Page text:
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MEDITATION IN A CHURCH-YARD).
ANONYMOUS. HARK! not a breath of wind; no zephyr now Flits by on sportive wing; no ruffled wave Disturbs this quiet port of life, nor moves The sleeping calm ; but dreary silence reigns. Those storms of wrath that oft, by tyrants breath'd, Convuls'd the trembling world, here die away, And rage no more; the froth of heighten'd pride Beats on the rocks, and beats itself to nothing ; The pomp of kings, the panegyric breath Of soothing flatterers, and menial crowds, The voice of Slander, the destroying blasts Of self-distracting Envy, softly seem, Like dying thunders in a distant cloud, Gently to vanish from the attentive ear. Death, rigid Death, impartially declares Our frame is nothing but a heap of dust, Clay, cold, insensible. Wipe from thy cheek, O Man! the soft, emasculating tear, For die thou must; just as by nature streams: In silver mazes roll their easy tides: A tribute to the main-thus art thou born A short-liv'd glory, pre-ordain'd to die. The thought of groans, convulsions, obsequies, 'Tis that distracts thy soul. The kiss of Death Is soft and harmless, golden rest attends it, And soon dissolves the fretful dream of life. Nature's great law is death. -As rising flames Seek their congenial place, and mount to Heaven, Thus haste we to our end : the bloom of youth Expels our infant years, then hoary age Comes on with tott'ring pace, and shuts the scene. Alas! the impartial grave no diff'rence owns 'Twixt king and peasant : where's the monarch
now? Fast by the tyrant sleeps the tyrant's slave; What lustre now attends the head that bore A regal crown, enchas'd with India's pearl ? What Machiavel, or what Sejanus here Rules with a nod, or with a whisper kills ? What cheek, empurpled with a rosy blush, Vies with the op'ning glories of the morn ? Ah! where's Lucinda, and the beauteous form That boasted once a paradise of charms? Alas! she's mingled with the vulgar dust, Close to what most she fear'd, deformity; The life, warmth, softness, fragrance of her beauty Dissolv'd, and moulder'd into putrid earth. And foul corruption ; her enchanting voice Is vanish'd into air; and, oh! adieu The dear enliv'ning smile and melting eye, '; That stream'd with sparkling lustre, now no more; Black-robed Confusion shades the gloomy void With raven-wings and scatter'd indistinction. Cease, Mortal, then to boast thy transient charmas, A prey to worms; in vain the glass reflects A well-proportion'd harmony of parts, Since thou must rot in earth a corpse obscene.
AN EVENING'S CONTEMPLATION...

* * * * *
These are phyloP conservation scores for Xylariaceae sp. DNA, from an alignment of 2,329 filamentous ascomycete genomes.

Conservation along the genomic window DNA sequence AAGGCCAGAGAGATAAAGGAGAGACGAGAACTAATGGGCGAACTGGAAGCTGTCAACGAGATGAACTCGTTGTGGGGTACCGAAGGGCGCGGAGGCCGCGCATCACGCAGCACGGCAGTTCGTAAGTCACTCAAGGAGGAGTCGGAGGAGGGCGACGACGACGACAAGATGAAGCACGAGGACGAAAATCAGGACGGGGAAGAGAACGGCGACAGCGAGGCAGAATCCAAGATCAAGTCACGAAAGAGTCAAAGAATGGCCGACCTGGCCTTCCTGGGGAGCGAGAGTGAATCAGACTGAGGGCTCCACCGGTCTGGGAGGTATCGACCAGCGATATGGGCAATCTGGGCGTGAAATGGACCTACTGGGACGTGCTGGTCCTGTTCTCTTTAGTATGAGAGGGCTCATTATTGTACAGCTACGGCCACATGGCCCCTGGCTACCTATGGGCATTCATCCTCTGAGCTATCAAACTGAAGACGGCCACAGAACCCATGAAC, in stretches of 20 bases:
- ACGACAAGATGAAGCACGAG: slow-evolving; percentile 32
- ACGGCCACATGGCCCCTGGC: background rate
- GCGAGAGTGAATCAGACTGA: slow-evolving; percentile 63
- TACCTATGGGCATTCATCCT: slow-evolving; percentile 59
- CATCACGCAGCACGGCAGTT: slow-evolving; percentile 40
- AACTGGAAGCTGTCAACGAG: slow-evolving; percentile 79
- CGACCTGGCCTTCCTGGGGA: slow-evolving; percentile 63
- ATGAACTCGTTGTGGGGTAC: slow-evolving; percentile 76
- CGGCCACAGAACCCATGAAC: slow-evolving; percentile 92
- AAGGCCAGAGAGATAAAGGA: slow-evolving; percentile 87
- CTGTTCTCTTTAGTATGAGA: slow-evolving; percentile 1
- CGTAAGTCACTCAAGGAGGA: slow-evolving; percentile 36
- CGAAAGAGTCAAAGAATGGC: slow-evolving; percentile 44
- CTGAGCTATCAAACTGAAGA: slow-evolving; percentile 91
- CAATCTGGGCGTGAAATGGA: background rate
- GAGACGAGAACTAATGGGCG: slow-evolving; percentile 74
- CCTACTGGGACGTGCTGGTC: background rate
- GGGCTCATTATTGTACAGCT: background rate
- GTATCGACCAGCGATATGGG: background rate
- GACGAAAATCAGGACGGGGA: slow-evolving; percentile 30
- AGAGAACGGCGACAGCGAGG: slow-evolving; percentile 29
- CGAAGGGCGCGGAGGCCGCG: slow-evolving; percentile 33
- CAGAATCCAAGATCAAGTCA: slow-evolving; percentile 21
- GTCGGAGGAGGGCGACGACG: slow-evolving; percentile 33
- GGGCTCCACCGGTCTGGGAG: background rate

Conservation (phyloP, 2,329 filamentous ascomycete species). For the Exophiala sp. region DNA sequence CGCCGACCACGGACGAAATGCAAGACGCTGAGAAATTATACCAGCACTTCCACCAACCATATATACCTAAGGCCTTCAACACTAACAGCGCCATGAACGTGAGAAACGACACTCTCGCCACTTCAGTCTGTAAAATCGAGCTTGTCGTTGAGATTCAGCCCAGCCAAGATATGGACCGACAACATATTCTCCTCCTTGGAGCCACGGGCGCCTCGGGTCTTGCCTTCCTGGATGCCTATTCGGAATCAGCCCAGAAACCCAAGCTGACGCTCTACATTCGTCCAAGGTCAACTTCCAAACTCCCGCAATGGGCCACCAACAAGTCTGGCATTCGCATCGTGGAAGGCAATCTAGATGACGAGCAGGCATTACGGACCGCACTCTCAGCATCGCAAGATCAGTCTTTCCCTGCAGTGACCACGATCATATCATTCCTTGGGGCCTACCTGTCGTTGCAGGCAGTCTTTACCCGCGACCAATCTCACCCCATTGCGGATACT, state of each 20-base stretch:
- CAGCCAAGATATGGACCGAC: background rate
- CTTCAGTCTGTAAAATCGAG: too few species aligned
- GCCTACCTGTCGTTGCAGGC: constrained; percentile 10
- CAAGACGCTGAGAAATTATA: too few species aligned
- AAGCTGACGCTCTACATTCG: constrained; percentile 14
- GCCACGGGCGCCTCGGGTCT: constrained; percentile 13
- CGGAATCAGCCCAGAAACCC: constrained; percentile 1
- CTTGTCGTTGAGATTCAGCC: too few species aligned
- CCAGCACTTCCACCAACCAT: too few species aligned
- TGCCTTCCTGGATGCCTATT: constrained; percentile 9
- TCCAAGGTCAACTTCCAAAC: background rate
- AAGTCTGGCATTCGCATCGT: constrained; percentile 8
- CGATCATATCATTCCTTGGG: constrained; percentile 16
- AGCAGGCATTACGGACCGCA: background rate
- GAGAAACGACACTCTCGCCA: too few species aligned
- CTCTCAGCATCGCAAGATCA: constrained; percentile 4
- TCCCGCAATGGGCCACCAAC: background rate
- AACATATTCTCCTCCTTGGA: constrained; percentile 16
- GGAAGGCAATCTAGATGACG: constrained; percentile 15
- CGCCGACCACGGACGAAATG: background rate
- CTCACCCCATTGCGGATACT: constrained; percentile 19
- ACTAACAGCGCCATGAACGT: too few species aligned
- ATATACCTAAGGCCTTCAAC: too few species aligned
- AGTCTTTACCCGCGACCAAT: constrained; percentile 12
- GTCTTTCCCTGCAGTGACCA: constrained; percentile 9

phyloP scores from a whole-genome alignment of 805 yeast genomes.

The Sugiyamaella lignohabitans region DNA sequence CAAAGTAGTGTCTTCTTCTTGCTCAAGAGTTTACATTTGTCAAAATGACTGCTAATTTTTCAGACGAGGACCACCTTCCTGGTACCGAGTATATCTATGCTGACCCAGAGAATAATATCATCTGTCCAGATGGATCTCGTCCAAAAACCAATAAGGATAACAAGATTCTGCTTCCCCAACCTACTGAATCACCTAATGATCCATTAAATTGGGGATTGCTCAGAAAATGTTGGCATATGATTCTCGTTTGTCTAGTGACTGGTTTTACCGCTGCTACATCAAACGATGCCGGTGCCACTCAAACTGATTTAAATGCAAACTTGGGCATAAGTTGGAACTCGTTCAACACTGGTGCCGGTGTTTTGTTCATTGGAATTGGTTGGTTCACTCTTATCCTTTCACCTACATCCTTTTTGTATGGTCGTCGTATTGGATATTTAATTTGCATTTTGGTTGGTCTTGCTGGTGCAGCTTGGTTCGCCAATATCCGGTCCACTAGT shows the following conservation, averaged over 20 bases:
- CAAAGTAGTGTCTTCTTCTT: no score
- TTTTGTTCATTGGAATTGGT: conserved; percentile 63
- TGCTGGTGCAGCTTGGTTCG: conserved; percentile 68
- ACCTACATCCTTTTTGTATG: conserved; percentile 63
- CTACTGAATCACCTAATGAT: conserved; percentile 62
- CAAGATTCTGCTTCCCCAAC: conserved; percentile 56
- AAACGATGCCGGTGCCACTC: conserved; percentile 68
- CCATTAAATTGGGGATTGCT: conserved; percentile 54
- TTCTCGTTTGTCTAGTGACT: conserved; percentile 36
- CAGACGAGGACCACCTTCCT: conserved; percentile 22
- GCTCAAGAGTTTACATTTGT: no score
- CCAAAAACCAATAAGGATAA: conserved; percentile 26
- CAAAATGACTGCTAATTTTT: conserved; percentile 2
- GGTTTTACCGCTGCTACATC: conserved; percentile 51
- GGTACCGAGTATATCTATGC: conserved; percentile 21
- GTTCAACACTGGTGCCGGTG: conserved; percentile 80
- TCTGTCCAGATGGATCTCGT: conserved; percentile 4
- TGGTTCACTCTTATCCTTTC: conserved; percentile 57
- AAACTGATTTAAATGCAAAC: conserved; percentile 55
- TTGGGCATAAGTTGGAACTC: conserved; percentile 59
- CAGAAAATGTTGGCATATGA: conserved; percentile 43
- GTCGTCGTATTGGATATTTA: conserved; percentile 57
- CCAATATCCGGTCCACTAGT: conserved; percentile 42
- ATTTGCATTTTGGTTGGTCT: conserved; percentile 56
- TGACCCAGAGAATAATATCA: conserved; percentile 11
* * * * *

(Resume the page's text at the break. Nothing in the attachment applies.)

ANONYMOUS. How smooth that lake expands its ample breast,
When smiles in soften'd glow the summer sky! How vast the rocks that o'er its surface rest!
How wild the scenes its winding shores supply ! Now down the western steep low sinks the sun,
And paints with yellow gleams the tufted woods; While here the mountain's shadow, broad and dun,
Sweeps o'er the crystal mirror of the floods.
Mark how his splendour tips with partial light,
Those shatter'd battlements, that on the brow Of yon bold promontory burst to sight
From o'er the woods that darkly spread below.
In the soft blush of light's reflected power,
The ridgy rocks, the woods that crown its steep; The illumin'd battlements, the darker tower,
On the smooth wave in trembling beauty sleep.
How sweet that strain of melancholy horn,
That floats along the slowly-ebbing wave! And up the far-receding mountains borne,
Returns a dying close from Echo's cave.
But, lo! the sun recalls his fervid ray,
And cold and dim the wat’ry visions fail, While o'er yon cliff, whose pointed crags decay,
Mild Evening draws her thin empurpled veil.
Hail, shadowy forms of still expressive eve!
Your pensive graces stealing on my heart, Bid all the fine-attun'd emotions live,
And fancy all her loveliest dreams impart.
TO THE GLOW-WORM.
Say--dost thou kindly light the Fairy train,
Hanging thy lamp upon the moisten'd blade ?
And chase the horrors of the midnight shade?
Oh! may no feather'd foe disturb thy bower,
Oh! may no ruthless torrent of the sky,
To bid thee 'midst the humming myriads die !
Queen of the insect world! what leaves delight?
Of such these willing hands a bower shall form, To guard thee from the rushing rains of night,
And hide thee from the wild wing of the storm! Sweet child of stillness ! 'mid the awful calin
Of pausing nature, thou art pleas'd to dwell In happy silence to enjoy thy balm,
And shed through life a lustre round thy cell. How diff'rent man !--the imp of noise and strife, Who courts the storm that tears and darkens life,
Blest when the passions wild his soul invade! How nobler far to bid these whirlwinds cease, To taste, like thee, the luxury of peace,
And, silent, shine in solitude and shade!
; THE SEA-NYMPH.
When the night-winds rock the sea-bird's nest,
And shake the rude cliff's pallid flowers, I wake from dreams of golden rest,
That sooth me in my moonlight bowers.
On gliding feet unseen I rove
Through gelid grots of whit’ning spar, O'ershadow'd by the emerald grove
That sparkles to the western star.
I love to wreathe my humid brow
With flowers that bloom in lucid caves, While unsunn'd dew from every bough
Falls dimpling in the crystal waves.
Where many a wide transparent wing
O'ercanopies the lunar sphere,
The cradle of the infant year,
I hail the spirit of the breeze
That sings to rest the trembling tide, When o'er the clear Venetian seas
The fairy barks of Pleasure glide.
I gem the myrtle's vernal bowers
That blossom on Italian shores,
That sparkle round the dashing oars.